Freud also understood that certain dreams might bring to memory actual experienced traumas (such as childhood trauma or war experiences). Freud viewed such dreams as a possible exception to the wish fulfillment notion and these dreams represented an attempt by the person to deal with the extremes of traumatic events (Freud, 1990).
In summary then Freud’s ideas set the stage for the use of dream interpretation as a clinical tool to understanding something about the person’s feelings and behavior. Freud viewed dream content as symbolic and in order for the dream to be understood it required a trained professional to help the person uncover the dream meaning. These ideas set the stage for other theories of dream analysis.
Jung began his studying archaeology before studying medicine. He became a close friend and colleague of Sigmund Freud, who considered Jung his successor. Eventually Jung began to develop his own ideas that were in conflict with many of Freud’s, in particular Freud’s idea that sexual drives were the primary source of human motivation as well as Freud’s atheism. Jung believed that dream analysis was helpful in assisting the patient to a greater understanding of self by assisting the human psyche in its drive toward completeness. Jung and Freud eventually split and went their separate ways. Following the breakup Jung studied his own dreams and painful psychological processes in attempt to understand himself (Hall, Lindzey, & Campbell, 1998).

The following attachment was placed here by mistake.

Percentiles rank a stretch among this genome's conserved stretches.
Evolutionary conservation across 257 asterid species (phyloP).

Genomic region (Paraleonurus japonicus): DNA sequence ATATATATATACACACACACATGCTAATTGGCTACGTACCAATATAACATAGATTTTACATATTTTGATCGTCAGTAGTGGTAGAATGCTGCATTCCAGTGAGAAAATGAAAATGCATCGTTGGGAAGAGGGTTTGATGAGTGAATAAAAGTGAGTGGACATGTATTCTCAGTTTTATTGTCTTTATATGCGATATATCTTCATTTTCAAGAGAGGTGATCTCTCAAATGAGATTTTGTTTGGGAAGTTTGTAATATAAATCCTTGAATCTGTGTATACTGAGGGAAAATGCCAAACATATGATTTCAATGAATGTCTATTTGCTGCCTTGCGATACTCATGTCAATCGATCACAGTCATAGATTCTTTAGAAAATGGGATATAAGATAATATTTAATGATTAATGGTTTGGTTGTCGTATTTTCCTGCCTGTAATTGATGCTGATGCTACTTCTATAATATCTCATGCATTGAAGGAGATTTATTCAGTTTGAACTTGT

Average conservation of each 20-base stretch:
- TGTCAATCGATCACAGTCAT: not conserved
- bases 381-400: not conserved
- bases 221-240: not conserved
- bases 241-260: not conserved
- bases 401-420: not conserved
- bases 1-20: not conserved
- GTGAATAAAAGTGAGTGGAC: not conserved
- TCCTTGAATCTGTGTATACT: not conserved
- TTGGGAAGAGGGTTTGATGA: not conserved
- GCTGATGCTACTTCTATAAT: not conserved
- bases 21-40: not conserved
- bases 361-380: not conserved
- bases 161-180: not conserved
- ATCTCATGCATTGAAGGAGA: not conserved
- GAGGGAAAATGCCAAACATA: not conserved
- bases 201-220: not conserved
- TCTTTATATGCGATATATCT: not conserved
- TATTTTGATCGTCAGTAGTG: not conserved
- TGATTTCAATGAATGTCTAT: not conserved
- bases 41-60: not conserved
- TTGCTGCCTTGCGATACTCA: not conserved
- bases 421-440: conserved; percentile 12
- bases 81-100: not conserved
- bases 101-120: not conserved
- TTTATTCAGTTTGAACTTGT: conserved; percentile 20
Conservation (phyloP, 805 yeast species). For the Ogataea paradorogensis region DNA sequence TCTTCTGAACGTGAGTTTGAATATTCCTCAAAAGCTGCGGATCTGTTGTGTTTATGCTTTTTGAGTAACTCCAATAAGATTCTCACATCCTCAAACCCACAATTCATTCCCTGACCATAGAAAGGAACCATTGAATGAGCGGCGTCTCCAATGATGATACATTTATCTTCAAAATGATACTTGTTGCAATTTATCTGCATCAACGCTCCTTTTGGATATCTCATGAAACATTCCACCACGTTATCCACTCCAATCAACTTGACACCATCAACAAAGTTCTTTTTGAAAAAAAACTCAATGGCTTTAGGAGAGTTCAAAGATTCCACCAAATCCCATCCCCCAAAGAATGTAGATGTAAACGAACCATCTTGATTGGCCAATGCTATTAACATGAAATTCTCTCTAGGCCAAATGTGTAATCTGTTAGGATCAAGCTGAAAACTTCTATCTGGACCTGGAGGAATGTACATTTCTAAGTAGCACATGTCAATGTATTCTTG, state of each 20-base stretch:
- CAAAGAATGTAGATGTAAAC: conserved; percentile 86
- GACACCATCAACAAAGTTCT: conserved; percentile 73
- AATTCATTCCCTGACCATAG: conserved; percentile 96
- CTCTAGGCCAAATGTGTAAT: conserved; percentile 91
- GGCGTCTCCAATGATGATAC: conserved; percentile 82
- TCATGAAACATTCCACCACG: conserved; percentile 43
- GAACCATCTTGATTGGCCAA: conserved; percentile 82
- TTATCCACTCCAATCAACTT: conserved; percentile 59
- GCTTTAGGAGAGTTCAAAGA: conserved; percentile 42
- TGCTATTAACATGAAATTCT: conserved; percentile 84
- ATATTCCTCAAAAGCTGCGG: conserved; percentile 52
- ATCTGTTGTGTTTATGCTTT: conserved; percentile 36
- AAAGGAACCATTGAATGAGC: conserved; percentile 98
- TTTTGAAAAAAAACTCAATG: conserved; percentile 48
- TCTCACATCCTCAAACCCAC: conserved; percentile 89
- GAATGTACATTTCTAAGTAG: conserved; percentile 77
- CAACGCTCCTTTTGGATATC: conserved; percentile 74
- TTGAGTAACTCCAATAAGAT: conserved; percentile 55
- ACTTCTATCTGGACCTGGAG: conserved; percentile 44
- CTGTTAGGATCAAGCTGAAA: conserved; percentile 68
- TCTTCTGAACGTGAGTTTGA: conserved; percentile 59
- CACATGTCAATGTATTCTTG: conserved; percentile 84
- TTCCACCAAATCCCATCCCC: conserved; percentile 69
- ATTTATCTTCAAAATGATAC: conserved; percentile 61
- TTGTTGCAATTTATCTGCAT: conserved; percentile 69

Jung believed that dreams functioned as a way the unconscious mind attempts to communicate with the conscious self in an effort to assist with the process of growth toward wholeness. He also believed that dreams express parts of the personality that “compensate” for what is undeveloped in the ego (Jung, 1959). He also believed that there were compensating or opposing dynamics of the self. For instance, he termed the social personality the “persona” but also believed that there was a hidden opposite part of the personality to the persona, the shadow (Jung, 1956).
Jung believed that there is a personal unconscious (similar to Freud’s notion) but also a collective unconscious. The personal unconscious can contain complexes, which are neurotic patterns, whereas the collective unconscious contains archetypal patterns of thought that are common to everyone in all cultures. This model of the collective unconscious and archetypes expressing themselves in dreams was an essential component of Jungian dream interpretation. Archetypes are common human experiences that are realized as symbols and found in dream images, fantasy, and myth (Jung, 1959). These carry deep and primitive meanings. Jung considered archetypes to be universal, fundamental structures in the psyche of all humans. His research led him to believe that archetypes exist across cultures and are expressed in the myths of a culture (Jung, 1959).